Arizona Court of Appeals Holds that Anti-Deficiency Statues Protect a Borrower Who Intends to Construct Qualifying Residential Property
On December 27, 2011, the Arizona Court of Appeals (Div. 1) ruled that the Arizona anti-deficiency statute prohibits a lender from pursuing a deficiency judgment after conducting a trustee's sale on an unoccupied, partially completed residence. M&I Marshall v. Mueller, 624 Ariz. Adv. Rep. 23 will have a sweeping impact on a lender's right to obtain a deficiency judgment in Arizona.
A.R.S. § 33-814(G) - known as the anti-deficiency statute - prohibits an action for a deficiency judgment on trust property that is (i) less than two and one-half acres; (ii) limited to and utilized for either a single one-family or a single two-family dwelling; and (iii) sold pursuant to the trustee's power of sale. Before Mueller, it was generally understood that the anti-deficiency statute only applies when the lender conducts a trustee's sale on property actually utilized as a dwelling.
In Mueller, the borrower obtained a construction loan from M&I Bank to build a single family residence on their vacant lot. Subsequently, the borrowers defaulted under its loan and M&I Bank conducted a non-judicial trustee's sale under A.R.S. § 33-814. After the trustee's sale, M&I Bank timely filed a lawsuit seeking a deficiency judgment. The borrowers moved to dismiss the lawsuit based on the protections afforded by the anti-deficiency statute. M&I Bank asserted that the borrowers were not entitled to the anti-deficiency protection because the home was never completed and, therefore, never utilized as a dwelling. The trial court judge ruled in favor of the borrowers and M&I Bank appealed.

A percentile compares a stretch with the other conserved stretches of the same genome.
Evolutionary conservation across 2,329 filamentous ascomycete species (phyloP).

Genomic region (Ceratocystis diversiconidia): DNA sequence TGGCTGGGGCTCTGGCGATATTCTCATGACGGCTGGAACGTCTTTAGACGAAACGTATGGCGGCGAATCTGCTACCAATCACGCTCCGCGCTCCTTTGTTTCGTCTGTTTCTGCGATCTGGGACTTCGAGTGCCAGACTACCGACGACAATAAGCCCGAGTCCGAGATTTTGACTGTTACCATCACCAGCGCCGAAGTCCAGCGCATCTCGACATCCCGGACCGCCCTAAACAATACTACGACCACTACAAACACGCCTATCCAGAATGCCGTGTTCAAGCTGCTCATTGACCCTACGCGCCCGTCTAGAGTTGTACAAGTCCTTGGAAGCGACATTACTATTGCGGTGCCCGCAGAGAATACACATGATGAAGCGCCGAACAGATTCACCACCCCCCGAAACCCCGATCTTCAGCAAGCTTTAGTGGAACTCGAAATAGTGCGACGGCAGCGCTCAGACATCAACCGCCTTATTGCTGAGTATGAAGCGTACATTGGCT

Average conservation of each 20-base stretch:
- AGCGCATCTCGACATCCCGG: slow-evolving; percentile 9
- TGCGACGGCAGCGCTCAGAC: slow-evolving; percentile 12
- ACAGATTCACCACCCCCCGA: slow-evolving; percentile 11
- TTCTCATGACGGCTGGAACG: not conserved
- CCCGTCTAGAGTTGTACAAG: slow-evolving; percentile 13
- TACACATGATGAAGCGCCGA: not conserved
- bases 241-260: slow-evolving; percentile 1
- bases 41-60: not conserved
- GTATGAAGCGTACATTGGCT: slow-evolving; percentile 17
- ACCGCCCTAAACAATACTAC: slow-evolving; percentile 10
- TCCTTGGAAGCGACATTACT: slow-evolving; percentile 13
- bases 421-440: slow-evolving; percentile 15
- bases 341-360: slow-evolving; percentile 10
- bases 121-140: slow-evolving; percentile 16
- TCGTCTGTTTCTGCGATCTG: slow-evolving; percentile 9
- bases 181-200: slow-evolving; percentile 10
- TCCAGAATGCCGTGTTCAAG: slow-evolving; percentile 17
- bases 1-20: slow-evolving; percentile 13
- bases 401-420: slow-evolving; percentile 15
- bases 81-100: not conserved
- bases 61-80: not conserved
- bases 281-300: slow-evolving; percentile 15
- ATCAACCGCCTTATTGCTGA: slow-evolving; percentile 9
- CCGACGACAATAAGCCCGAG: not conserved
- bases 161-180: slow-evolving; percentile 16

On Appeal, the Court upheld the trial court's decision. The Court opined that the primary purpose of the Arizona anti-deficiency statutes is to protect "homeowners" from deficiency judgments, and that such protections should apply universally to homeowners who actually reside at their property as well as those who intend to take up residence upon completion of a newly constructed home.
Mueller is a disturbing opinion that ignores the express language of the anti-deficiency statute and past case law interpreting it, and suggests that the controlling factor in deficiency litigation is the borrower's intended future use of the property. We question the logic in the opinion, and believe that it may be the subject of further review by the Arizona Supreme Court. Nevertheless, the Mueller opinion is now judicial precedent in the State of Arizona, and lenders should be aware of the limitations it now places on lenders seeking to pursue a deficiency judgment.
For more information on the effect of Mueller on pending deficiency litigation and outstanding loans secured by real property, please contact a member of the Creditors Rights and Bankruptcy or Lending practice groups.